Adding abiraterone to standard treatment improves prostate cancer survival by 40 percent
Credit: BQmUB2012102 - CC BY-SA 3.0
Adding abiraterone to hormone therapy at the start of treatment for prostate cancer improves survival by 37 per cent, according to the results of one of the largest ever clinical trials for prostate cancer* presented at the 2017 ASCO Annual Meeting in Chicago and published in the New England Journal of Medicine today (Saturday).
The results from the Cancer Research UK-funded STAMPEDE** trial could change the standard of care for men with prostate cancer, making abiraterone a first-line treatment alongside hormone therapy.
This part of the STAMPEDE trial recruited around 1,900 patients.*** Half the men were treated with hormone therapy while the other half received hormone therapy and abiraterone. In men who were given abiraterone there was a 70 per cent reduction in disease progression.**** The drug is usually given to men with advanced prostate cancer that has spread and has stopped responding to standard to hormone therapy, but this study shows the added benefit to patients who are about to start long-term hormone therapy.
Professor Nicholas James, chief investigator of the Cancer Research UK-funded STAMPEDE trial from the University of Birmingham, said: “These are the most powerful results I’ve seen from a prostate cancer trial — it’s a once in a career feeling. This is one of the biggest reductions in death I’ve seen in any clinical trial for adult cancers.
“Abiraterone is already used to treat some men whose disease has spread but our results show many more could benefit. In addition to the improvements in survival and time without relapse, the drug reduced the rates of severe bone complications, a major problem in prostate cancer, by more than a half. I really hope these results can change clinical practice.”
Alfred Samuels, 59, was diagnosed with advanced prostate cancer in January 2012 and joined the STAMPEDE trial two months later. He lives in Harrow with his partner and five children.
Alfred said: “It felt like my world fell apart overnight. The doctors explained that surgery wasn’t an option for me because the cancer had spread beyond my prostate. “But my clinician suggested that the STAMPEDE trial might be a good option. As part of the trial, I started taking abiraterone four times a day and had a hormone injection every eight weeks. “During the first six months, tests showed that the treatment was working. I’m still on the trial, which I find reassuring and, fortunately, my cancer is being managed well.”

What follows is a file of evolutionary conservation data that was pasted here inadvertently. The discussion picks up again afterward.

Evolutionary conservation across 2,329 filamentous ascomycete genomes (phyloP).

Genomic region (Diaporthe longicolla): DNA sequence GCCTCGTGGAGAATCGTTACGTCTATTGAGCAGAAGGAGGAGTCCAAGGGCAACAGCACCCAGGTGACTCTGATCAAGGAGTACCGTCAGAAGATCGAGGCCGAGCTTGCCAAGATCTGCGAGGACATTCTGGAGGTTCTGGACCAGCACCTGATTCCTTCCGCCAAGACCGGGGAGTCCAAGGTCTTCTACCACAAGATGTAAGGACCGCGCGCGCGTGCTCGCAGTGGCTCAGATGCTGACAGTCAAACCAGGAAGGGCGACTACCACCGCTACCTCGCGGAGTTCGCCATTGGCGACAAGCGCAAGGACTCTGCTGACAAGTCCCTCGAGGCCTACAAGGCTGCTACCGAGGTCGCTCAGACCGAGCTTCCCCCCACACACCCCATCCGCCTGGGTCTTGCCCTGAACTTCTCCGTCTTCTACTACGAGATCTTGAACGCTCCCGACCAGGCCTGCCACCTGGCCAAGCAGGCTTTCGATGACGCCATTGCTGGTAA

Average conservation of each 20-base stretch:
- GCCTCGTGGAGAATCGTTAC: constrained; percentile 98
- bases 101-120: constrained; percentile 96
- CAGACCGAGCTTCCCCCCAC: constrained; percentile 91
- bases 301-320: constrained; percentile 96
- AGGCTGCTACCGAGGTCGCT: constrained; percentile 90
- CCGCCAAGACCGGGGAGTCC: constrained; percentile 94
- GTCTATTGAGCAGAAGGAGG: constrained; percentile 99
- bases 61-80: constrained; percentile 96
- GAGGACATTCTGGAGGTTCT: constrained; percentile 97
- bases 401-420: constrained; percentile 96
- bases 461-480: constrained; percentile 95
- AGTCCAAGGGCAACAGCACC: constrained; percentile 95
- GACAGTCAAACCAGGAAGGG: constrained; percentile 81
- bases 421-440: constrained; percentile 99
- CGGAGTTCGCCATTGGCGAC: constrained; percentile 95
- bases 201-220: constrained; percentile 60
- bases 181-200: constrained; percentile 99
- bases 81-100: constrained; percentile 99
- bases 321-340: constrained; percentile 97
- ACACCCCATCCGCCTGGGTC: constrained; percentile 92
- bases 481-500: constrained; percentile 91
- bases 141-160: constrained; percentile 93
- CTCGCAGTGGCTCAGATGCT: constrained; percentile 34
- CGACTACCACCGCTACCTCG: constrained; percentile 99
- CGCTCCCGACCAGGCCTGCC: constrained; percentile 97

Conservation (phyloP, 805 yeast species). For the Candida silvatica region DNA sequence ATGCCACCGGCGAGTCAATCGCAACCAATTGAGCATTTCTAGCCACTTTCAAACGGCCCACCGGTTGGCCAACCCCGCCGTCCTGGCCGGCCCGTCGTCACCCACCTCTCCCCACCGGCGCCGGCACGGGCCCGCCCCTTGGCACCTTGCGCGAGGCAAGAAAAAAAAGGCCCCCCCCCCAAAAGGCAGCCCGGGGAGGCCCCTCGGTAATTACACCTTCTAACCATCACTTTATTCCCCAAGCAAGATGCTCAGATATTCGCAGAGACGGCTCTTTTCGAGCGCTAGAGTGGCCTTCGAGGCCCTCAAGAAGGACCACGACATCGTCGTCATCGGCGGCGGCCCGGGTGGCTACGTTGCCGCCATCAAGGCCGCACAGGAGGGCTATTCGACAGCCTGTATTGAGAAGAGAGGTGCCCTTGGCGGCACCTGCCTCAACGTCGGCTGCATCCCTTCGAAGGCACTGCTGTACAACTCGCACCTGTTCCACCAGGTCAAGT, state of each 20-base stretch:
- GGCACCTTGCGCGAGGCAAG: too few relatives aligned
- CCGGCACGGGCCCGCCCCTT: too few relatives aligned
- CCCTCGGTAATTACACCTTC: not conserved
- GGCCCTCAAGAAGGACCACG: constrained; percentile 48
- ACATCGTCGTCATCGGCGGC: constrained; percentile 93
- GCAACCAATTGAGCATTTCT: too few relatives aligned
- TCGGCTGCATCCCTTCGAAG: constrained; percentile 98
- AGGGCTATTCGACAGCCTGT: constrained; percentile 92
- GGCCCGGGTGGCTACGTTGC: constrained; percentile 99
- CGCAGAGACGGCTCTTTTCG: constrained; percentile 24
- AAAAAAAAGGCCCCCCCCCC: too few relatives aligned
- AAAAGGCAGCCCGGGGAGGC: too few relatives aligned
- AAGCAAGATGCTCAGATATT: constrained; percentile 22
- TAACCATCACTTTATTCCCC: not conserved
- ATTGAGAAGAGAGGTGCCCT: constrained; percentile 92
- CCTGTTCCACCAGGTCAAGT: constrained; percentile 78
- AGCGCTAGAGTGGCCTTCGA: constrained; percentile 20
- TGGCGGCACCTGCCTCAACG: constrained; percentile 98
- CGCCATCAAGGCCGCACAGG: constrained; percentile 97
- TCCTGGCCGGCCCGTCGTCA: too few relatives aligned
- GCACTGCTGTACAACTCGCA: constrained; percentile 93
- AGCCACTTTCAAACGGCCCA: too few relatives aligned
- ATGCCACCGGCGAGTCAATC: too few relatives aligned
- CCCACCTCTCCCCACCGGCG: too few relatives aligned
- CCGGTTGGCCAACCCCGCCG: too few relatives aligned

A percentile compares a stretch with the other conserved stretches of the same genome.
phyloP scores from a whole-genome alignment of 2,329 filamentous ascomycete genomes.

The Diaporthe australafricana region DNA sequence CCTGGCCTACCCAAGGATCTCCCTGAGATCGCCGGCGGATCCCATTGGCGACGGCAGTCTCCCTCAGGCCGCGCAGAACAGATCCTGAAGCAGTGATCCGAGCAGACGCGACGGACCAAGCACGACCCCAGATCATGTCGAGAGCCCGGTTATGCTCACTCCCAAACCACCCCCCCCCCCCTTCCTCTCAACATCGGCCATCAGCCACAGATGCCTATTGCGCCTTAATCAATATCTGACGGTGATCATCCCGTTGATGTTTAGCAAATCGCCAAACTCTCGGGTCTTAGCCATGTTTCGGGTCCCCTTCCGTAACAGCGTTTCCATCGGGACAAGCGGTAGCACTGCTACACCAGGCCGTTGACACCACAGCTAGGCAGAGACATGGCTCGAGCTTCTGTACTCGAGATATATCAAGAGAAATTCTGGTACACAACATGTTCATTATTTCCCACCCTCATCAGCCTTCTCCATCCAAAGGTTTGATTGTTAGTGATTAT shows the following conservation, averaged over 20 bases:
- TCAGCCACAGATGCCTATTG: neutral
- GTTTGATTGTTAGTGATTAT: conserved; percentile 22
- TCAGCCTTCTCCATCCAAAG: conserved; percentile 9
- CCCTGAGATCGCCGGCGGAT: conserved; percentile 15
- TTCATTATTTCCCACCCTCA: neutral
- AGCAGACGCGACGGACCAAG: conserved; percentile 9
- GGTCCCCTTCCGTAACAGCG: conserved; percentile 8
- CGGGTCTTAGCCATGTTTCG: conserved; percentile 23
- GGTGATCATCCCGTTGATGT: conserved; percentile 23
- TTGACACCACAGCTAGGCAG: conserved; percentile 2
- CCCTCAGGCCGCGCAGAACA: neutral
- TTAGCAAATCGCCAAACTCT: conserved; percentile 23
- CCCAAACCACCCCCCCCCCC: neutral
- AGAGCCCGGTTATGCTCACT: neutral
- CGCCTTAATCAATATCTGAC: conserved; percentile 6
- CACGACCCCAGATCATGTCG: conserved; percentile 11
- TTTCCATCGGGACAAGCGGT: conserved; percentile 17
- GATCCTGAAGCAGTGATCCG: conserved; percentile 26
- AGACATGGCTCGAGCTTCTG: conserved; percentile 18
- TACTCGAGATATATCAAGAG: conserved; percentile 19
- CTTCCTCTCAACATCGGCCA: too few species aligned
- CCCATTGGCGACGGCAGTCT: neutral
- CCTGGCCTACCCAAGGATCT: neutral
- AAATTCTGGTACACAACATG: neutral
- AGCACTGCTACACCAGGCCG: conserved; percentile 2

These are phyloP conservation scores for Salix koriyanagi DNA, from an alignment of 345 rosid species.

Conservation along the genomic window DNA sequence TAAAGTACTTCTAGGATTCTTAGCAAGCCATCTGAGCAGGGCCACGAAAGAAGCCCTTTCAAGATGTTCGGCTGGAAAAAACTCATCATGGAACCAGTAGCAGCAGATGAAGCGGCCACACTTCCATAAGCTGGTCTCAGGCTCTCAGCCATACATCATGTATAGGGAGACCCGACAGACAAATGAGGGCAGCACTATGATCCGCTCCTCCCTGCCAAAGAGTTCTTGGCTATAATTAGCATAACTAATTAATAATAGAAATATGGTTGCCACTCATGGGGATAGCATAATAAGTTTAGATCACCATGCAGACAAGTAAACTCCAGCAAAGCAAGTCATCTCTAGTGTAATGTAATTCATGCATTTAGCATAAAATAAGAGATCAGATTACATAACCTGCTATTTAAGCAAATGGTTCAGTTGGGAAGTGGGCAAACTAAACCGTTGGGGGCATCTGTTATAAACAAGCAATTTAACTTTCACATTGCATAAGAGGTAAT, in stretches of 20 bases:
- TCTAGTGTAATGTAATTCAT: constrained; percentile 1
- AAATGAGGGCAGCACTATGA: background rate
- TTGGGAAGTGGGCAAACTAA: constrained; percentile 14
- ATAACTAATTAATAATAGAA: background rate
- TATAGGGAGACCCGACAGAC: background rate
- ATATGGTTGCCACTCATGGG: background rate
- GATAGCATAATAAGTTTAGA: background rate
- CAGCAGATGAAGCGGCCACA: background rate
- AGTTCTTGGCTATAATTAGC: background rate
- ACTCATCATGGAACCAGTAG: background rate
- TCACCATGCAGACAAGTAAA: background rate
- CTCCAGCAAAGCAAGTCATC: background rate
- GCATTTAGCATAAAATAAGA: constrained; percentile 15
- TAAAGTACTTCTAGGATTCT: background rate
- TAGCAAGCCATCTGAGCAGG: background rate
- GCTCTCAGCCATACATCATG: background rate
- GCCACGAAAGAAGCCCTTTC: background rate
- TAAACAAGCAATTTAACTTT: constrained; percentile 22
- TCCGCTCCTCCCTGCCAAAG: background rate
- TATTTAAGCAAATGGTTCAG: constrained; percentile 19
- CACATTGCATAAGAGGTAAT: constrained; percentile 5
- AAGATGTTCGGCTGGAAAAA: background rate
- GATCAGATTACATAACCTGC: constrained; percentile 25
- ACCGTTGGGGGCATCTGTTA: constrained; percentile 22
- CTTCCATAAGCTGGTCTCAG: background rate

Prostate cancer cells usually depend on testosterone to grow. Standard hormone therapy blocks the action of male sex hormones, halting the disease. Abiraterone goes further and shuts down the production of the hormones that fuel prostate cancer’s growth.
Each year around 46,500 men are diagnosed with prostate cancer in the UK, and around 11,000 men die from the disease.
Sir Harpal Kumar, Cancer Research UK’s chief executive, said: “These results could transform the treatment of prostate cancer.
Abiraterone can clearly help many more prostate cancer patients than was first thought.
“The STAMPEDE trial is changing the face of prostate cancer because the flexibility of the trial design means that we can investigate a number of different treatment options rapidly and in parallel, enabling scientists to get results much more quickly than they usually would. “Cancer Research UK scientists first discovered abiraterone and subsequently played a key role in its development, including funding the first clinical trials. This study adds to the importance of the drug.”
The STAMPEDE trial is coordinated by the MRC Clinical Trials Unit at UCL and funded by Cancer Research UK. Previous results from the trial have already changed clinical practice – data released last year has led to docetaxel chemotherapy now being part of the standard of care for many men with prostate cancer. More data will come out in subsequent years, because of the innovative design of the trial. Professor James added: “We are so incredibly thankful to the patients and clinical staff who have agreed to take part in this study. With their generosity, scientists can carry out research that will help save lives.”
Materials provided by Cancer Research UK. Content may be edited for clarity, style and length.